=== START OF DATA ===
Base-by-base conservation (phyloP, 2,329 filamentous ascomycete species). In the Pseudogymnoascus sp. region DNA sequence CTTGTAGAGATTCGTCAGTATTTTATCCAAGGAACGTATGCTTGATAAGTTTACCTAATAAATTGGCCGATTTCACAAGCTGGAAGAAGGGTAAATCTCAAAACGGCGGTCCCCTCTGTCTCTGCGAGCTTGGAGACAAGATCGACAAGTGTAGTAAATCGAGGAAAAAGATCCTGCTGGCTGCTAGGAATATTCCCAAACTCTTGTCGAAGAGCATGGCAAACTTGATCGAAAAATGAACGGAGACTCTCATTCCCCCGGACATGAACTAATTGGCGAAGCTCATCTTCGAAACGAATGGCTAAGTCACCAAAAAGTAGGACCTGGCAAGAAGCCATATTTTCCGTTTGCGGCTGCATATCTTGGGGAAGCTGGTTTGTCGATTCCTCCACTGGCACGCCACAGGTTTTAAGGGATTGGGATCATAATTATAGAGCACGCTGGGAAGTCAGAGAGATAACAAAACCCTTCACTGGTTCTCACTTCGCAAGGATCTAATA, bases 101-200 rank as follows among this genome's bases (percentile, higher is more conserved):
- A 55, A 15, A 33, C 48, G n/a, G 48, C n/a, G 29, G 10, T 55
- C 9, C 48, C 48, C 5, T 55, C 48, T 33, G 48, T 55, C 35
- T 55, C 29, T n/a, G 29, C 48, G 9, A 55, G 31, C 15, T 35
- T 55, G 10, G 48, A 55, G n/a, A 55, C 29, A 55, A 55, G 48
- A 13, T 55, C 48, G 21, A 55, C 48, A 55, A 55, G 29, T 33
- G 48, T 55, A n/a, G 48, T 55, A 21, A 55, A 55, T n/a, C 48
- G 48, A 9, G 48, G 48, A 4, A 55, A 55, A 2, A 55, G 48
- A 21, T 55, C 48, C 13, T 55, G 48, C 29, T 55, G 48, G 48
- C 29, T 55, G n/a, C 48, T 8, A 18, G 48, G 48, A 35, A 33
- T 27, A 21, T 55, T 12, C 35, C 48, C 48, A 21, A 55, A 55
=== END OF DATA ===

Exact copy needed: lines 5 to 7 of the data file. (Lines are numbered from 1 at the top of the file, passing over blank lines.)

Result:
- T 55, G 10, G 48, A 55, G n/a, A 55, C 29, A 55, A 55, G 48
- A 13, T 55, C 48, G 21, A 55, C 48, A 55, A 55, G 29, T 33
- G 48, T 55, A n/a, G 48, T 55, A 21, A 55, A 55, T n/a, C 48